Shores of Sighing .Chaffin
Song of Winter.Hawley
Songs from the Southland.
Just a Song.Molloy-IIolcomb
De Sandman .Protberoe
Banjo Song .Homer
Solo .Mr. Hopkins
Curtiss Peterson and Quartet.
Carry Me Back to Old Virginny.
Oregon Songs .Glee Club
The boys will leave Friday, March 21
and will spend the whole spring vacation
on the road. On Friday night, the first
concert will be given at Cottage Grove.
On Saturday night they will appear at*
Oakland and on Monday and Tuesday
nights at Klamath Falls. Wednesday,
March 26, the concert will be given at
Ashland, according to Mr. Spangler who
has now made definite arrangements for
the concert there. Medford will be the
next stop on Thursday night, followed by
a concert at Grants Pass on Friday night.
The last appearance will be at Roseburg
on Saturday, March 29.
BOOKS FOR OREGON CAMPS
Second Shipment of 150 About to be
Sent from Library.
A second shipment of about 150
books for Oregon lumber camps, is
about to be sent from the library, ac
cording to M. H. Douglass, chief li
The first shipment of popular fic
tion and books of education, was sent
last fall in response to a request for
books from the Loyal Legion of Log
gers and Lumbermen, which books
were held for a period of three months
for the use of the loggers.
Camps requesting books include
Leona Lumber camp, Leona; Coast
Range Company, Mabel; Booth-Kellv,
camps 9 and 14, Wendling; Westlake
Lumber Company, Westlake; Iaw
mers Brothers, Cottage Grove; and Mo
hawk Lumber Company, Donna, Ore.
The Eugene library has furnished
some of the books but all books are
sent from the University library. Con
tributions of modern fiction from the
students will be appreciated. ^
Sigma Nu freshmen were hosts to Da
vid Baird, Louis Dunsmore, Elston Ire
land, Henry Koepke and Riehard Sunde
leaf at dinner Wednesday. The same' eve
ning the Kappa Sigma freshmen enter
tained Carl Newbury, Sidney Haslip,
Wesley Shattuck, Charles Robertson,
Paul Schafer and Vern Dudley.
• • •
David Van Osdel and George Beggs
were luncheon guests of Delta Tau Delta
* * *
Harold Grey and Herman Lind were
Tuesday dinner guests of Kappa Siguia.
* * •
Eva Yon Berg left Tuesday for Chi
cago where she lias accepted a position
as private secretary. Miss Von Berg
graduated last year and was this year
taking the Civil Service course offered
by the University. She is a member of
Kappa Kappa Gamma fraternity.
• * *
Dinner guests of Gamma Tbi Beta
Tuesday night were Mrs. F. M. Carter,
Mrs. G. D. Linn, Mrs. .7. H. Humphrey,
Mrs. F. M. Day, Mrs. A. W. Livermore,
Mrs. William Moll Case. Margaret Car
ter, Marian Linn. Violet Robinson, Hel
en Day, Gertrude Livermore and Helen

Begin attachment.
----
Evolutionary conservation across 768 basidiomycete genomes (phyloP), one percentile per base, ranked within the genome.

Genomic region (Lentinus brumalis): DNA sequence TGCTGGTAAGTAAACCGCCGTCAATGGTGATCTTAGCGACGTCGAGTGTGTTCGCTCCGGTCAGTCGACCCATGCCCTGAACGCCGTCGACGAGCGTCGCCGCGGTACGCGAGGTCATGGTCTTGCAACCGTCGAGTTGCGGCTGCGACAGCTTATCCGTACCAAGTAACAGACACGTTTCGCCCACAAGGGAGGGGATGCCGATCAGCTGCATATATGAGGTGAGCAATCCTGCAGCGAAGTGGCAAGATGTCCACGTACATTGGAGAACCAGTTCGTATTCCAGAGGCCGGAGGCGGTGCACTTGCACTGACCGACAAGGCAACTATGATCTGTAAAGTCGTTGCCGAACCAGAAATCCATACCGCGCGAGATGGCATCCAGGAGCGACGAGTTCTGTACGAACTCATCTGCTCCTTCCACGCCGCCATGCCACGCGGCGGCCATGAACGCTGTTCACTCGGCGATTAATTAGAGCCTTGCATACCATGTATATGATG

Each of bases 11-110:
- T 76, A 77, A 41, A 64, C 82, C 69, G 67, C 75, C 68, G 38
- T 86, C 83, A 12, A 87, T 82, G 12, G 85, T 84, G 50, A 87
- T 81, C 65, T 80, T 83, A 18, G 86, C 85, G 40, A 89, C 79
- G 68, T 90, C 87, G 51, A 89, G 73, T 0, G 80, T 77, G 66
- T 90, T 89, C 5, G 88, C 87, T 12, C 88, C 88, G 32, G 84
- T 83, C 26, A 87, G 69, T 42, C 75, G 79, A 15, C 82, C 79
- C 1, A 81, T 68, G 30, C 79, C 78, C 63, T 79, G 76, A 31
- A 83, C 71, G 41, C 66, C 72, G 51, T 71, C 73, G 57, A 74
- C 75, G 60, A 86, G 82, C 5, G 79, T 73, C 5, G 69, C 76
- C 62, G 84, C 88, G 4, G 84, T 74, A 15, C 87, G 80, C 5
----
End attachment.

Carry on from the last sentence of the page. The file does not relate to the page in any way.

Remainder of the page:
Rev. W- Peterson at Hut Talks
on Dramatist’s “Emperor
An analogy was drawn between Julian,
the insane emperor in Ibsen's “Emperor
and Galilean” and Wilhelm Hohenzol
lern, ex-kaiser of Germany b.v Reverend
Wilhelm Petterson, pastor of a Norwe
gian oknroh in Portland in his lecture b«
fore members of the Eutaxian students of
the University and townspeople of Eu
gene at eight o’clock in the Y. M. C. A.
“Ibsen attempted in this drama, which
he considered his masterpiece,” said Mr.
Petterson, “to show the two great forces
which have quarreled through history,
the world and the church; the power of
the emperor and the power of God.” Ju
lian, Ibsen’s leading character in this
10-act historical drama, conceived himself
to be a superman whose will was su
preme, which idea, said Mr. Petterson,
is an insane ony and Julian was intensely,
vainly insane when he believed this.
Ibsen when he wrote this drama, con
tended the speaker, was auti German. He
aimed to point out the error of the times
and knew the idea, of the superman to
be an insane one. In another one of 1b
s'.n’s works, “The Murder of J.incoln,”
he refers to Germany as “the thousand
from the land of lies.” As few Europeans
did, he understood the American view
point at that time and had a keen insight
into American ideas.
The idea voiced by Ibsen through Jul
ian contained the philosophy of Nietszehe
A brief survey of the play was given
by Reverend Mr. Petterson preliminary
to the analogy drawn, outlining the char
acter of Julian somewhat in detail.
America’s Spirit Needed.
“In order to understand the meaning
of the struggle through which we have
just passed, caused by this insane idea
of one man it is necessary to inject the
spirit of America through the world,"
said Reverend Petterson, “for this spirit
has the power to destroy it.
“It is the greatest personal satisfac
tion to me,” concluded the speaker, “that
the hope of the world lies in spending
all that we mean by the spirit of Amer
ica, until all men are free and justice
reigns; until we have a brotherhood of
nations to march shoulder to shoulder,
hand in hand in democratizing the
HENDRICKS HALL AND BETA
TEAMS DEBATE VICTORS
(Continued from Page 1.)